JAMES L. HALEY’S NEW BIOGRAPHY, Sam Houston (University of Oklahoma Press, 2001), is the product of fifteen years of research. Haley, an independent scholar living in Austin, has written several books, including Texas: An Album of History and The Buffalo War: The History of the Red River Indian Uprising of 1874.

texasmonthly.com: When did you first become interested in Sam Houston?
James L. Haley: It was about sixteen years ago. Houston, at that time, hadn’t been written about in maybe twenty years, so he was really underdone at that point. I had been prowling around the archives and came across the Andrew Jackson Houston collection, and there was just so much new material there that I thought I could put a proposal together and do a new biography.

texasmonthly.com: Did you come across any unexpected sources of information?
JLH: I did a little collector edition of some of Sam Houston’s papers that was published in 1987, and I was with the publishers down in Liberty at the Sam Houston Regional Library and Research Center. While I was there, I was talking to Jean Houston Daniel, former governor [Price] Daniel’s widow, and she said she thought that some of Houston’s papers wound up in the Catholic Archives of Texas in Austin. I thought, “Well, there’s no reason for them to be there,” so I kind of put it at the end of my list. I called them up finally in 1996, and the archivist said, “Oh, yeah, we have the Houston papers.” I thought it would be a file-folder full, and this woman wheeled out a book truck with thirteen boxes of Sam Houston papers. I started looking through these papers and just about had a stroke. They went all the way back to 1818 when he was a 25-year-old Indian agent in the Tennessee backwoods. I asked if anyone had ever come down to use the papers, and she said no. It was just a gold mine. That’s what historians live for.

texasmonthly.com: What was the most surprising thing you learned about Sam Houston?
JLH: The most surprising thing about him was his sheer complexity. People who are otherwise very academic and very scholarly, when they discuss Sam Houston, they just lose themselves in their personal interpretation of him because he was so complicated. Did he blow his nose through his fingers and spit tobacco juice on the porch? Yeah. Did he engineer the annexation of the United States by outfoxing England and France? Yeah. He was such a multifaceted personality.

texasmonthly.com: What were some of Sam Houston’s most outstanding traits?
JLH: He always had his own personal code of honor, which I think was the unifying characteristic throughout his whole political career. He was a soldier. He fought under Andrew Jackson and, of course, led the Texas Revolution, but he hated war. He campaigned to the very last of his strength trying to stop the Civil War from happening. He was hated in the South because he wasn’t a Confederate, but he always answered to that personal honor.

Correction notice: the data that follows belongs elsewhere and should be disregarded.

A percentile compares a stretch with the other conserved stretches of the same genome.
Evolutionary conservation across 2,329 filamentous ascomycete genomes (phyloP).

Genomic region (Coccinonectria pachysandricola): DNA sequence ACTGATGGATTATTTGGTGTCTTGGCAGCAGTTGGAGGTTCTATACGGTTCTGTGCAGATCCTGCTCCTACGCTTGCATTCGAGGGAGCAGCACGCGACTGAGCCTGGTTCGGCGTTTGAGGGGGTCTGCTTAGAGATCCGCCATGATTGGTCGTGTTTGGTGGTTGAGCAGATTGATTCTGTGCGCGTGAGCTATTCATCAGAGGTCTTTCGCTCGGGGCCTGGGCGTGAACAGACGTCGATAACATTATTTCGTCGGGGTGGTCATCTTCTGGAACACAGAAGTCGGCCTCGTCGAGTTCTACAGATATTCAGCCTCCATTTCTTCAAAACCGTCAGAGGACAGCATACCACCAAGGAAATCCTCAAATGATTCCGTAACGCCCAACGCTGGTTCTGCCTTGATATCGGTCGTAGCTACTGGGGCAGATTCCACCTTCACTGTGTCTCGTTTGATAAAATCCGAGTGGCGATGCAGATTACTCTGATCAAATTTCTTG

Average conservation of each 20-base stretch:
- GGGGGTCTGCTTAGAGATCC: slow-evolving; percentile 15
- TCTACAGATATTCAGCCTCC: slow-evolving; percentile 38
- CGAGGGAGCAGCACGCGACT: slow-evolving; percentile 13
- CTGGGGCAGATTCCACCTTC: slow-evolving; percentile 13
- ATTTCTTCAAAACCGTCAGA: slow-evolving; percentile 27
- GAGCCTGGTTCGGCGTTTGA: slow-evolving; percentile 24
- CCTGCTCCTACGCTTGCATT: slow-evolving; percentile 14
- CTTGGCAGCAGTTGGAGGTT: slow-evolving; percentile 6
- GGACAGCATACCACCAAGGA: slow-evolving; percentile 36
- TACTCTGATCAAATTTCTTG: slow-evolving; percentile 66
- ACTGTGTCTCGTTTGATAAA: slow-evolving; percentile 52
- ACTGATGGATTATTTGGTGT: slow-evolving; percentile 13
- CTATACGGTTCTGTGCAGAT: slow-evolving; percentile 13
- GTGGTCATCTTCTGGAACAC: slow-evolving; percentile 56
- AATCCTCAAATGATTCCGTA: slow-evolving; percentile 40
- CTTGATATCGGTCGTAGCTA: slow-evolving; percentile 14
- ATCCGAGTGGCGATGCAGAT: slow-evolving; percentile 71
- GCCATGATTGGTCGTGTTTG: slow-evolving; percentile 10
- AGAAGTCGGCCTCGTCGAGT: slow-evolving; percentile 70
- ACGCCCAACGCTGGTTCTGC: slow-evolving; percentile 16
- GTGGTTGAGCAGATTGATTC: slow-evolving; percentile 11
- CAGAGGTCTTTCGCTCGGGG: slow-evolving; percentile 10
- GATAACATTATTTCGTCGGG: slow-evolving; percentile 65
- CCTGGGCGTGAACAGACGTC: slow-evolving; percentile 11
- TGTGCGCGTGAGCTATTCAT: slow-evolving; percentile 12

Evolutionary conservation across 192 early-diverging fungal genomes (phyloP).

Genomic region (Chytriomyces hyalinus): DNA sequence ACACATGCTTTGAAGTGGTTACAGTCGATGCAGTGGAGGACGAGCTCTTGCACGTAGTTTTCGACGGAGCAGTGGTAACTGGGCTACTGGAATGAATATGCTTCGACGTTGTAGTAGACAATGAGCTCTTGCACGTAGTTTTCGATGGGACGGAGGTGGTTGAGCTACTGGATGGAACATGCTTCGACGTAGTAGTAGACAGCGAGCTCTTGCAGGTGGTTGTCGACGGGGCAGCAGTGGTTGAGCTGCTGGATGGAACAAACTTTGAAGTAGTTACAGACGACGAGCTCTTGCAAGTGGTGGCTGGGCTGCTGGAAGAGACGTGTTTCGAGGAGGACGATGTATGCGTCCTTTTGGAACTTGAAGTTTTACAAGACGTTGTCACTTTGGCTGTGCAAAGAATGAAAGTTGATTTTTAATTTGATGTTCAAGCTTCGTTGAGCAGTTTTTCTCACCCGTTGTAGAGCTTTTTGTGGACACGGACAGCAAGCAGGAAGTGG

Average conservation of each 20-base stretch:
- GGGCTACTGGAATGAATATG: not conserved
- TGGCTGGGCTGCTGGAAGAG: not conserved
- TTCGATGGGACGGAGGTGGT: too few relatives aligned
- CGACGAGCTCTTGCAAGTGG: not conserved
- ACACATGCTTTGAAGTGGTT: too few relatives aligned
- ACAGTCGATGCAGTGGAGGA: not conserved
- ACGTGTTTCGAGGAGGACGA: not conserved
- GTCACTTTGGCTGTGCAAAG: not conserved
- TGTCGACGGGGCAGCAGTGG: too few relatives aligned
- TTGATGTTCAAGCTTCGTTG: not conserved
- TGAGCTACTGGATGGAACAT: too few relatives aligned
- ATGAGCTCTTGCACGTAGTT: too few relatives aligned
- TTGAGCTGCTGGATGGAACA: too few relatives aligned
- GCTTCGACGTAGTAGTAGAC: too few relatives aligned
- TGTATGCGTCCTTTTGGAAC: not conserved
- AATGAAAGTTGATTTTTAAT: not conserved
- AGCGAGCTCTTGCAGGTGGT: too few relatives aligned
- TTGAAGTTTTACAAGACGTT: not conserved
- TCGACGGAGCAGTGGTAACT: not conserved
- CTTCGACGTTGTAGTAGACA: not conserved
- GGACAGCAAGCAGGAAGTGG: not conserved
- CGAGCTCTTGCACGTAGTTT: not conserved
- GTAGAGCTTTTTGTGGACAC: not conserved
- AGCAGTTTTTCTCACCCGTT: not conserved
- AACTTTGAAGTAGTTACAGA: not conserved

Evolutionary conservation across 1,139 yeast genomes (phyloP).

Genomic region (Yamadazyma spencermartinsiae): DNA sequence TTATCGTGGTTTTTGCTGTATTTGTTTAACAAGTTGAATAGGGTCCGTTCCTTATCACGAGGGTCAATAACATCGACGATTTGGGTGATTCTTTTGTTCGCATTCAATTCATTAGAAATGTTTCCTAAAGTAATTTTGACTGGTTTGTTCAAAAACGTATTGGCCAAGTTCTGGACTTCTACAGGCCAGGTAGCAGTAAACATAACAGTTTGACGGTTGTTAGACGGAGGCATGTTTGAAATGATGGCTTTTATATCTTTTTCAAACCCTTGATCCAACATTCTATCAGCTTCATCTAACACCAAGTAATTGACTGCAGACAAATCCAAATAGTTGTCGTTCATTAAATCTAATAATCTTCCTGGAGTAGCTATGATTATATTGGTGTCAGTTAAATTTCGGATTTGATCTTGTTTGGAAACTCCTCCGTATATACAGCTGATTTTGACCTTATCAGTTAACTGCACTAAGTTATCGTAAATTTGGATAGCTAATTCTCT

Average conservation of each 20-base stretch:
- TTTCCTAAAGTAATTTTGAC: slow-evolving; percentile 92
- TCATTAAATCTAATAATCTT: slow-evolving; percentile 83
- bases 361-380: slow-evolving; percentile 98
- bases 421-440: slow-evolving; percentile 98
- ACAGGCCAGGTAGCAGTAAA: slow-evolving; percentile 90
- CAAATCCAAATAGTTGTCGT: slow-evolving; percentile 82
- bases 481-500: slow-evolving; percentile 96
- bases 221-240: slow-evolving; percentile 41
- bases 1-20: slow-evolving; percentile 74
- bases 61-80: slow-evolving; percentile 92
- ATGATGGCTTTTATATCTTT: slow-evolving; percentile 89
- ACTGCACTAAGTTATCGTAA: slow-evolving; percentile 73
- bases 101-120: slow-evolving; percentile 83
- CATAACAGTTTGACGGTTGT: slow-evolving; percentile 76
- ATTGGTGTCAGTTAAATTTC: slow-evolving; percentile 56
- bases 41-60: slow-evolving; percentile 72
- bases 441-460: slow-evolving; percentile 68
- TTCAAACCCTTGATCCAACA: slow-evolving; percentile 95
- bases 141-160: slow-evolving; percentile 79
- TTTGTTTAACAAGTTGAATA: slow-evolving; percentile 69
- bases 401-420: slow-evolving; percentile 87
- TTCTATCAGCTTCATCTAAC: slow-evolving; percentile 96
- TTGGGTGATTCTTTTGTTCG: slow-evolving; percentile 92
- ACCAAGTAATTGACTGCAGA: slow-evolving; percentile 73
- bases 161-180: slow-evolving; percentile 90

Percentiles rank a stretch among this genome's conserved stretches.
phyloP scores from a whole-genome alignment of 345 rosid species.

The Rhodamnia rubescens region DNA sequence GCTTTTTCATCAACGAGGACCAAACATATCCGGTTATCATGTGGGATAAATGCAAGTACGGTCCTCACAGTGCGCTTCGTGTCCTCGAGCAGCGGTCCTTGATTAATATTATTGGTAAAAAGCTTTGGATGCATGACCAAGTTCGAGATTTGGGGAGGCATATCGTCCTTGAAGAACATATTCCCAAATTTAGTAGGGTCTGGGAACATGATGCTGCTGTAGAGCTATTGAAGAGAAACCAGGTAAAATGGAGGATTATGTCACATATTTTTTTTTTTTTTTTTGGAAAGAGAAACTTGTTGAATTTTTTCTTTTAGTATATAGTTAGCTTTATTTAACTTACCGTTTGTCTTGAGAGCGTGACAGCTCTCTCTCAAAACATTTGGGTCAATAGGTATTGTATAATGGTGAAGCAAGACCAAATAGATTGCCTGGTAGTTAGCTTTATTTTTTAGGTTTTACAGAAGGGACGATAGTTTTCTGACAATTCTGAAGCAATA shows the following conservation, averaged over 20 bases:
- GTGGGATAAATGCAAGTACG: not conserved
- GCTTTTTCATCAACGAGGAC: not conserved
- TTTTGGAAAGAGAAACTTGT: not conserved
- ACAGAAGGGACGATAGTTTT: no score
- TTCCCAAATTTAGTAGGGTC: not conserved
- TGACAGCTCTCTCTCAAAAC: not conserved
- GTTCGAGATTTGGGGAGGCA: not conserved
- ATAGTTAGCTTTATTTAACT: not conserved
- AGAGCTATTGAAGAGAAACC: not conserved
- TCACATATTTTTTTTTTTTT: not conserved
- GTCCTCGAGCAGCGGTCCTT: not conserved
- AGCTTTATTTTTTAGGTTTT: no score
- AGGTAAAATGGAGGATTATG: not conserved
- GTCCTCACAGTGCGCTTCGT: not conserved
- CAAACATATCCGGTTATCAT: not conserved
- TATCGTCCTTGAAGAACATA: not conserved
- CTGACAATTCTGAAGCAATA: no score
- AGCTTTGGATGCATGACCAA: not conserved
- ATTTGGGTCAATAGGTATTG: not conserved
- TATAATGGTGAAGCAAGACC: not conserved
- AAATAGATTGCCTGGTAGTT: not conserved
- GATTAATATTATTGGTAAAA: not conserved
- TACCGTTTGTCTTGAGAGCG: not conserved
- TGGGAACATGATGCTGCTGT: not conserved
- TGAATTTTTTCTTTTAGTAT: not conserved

texasmonthly.com: Do you think the Texas Revolution would have had the same outcome without Sam Houston?
JLH: Really, Sam Houston is the only one who could have led the revolution successfully. Nobody else had the experience that he did in the army. No one else had the sagacity to see that the war wasn’t over just because they got Cós to surrender at San Antonio in December of 1835. He knew Santa Anna was coming. Houston was the one who was saying you need to organize and drill and turn yourselves into an army because when Santa Anna gets here, you will wish you had. After the fighting started, he kept falling back in front of the Mexican army until he knew the men were ready to fight. There’s been a long debate that the Battle of San Jacinto really should have been fought on the Colorado, but there wasn’t one Mexican army at that time—there were at least five, each of which was bigger than Houston’s army. He would have had to have beaten them all in succession. It would have been suicide.

texasmonthly.com: Do you think people have any big misconceptions about Houston?
JLH: What most people don’t know is that he hated the political process. He was a product of that Jacksonian time when you could be nominated by torchlight parade. By the time of the 1852 and 1856 elections, you had a manager in your convention, and they would make deals for you. He hated that so much that he was willing to give up running for president. It drove his supporters crazy because almost every astute political observer on the scene said that if he had run for president in 1860, he would have beaten the hell out of Lincoln and possibly headed off the Civil War. He knew the only way to get nominated in the convention would be to make deals behind people’s backs. He just wouldn’t do it, and it cost him the presidency.

texasmonthly.com: What were your goals when you started writing Houston’s biography?
JLH: I come from a long line of alcoholics. My father was an alcoholic, his mother was an alcoholic, four of his brothers were alcoholics. To know that Houston had his own war with drink and depression, I thought, well, how did he overcome that? Here he was—congressman and governor of one state, leader of a revolutionary army, and two-term president of a separate country. How did he do that in the face of alcoholism? He could lose whole months out of his life with the most abject depression and despair, and yet, when he found his own peace of soul with Margaret [his third wife], he still wouldn’t help the Baptists write religion into law. They wanted a Sunday prohibition law. He could have laughed it off, but he didn’t. He wrote this long position paper about why you can’t legislate morality. So, I was after Sam the man. I wanted to know what made him tick as a human being.

texasmonthly.com: Do you have plans to write another biography?
JLH: After fifteen years with General Houston, it will be a long time before I try another biography.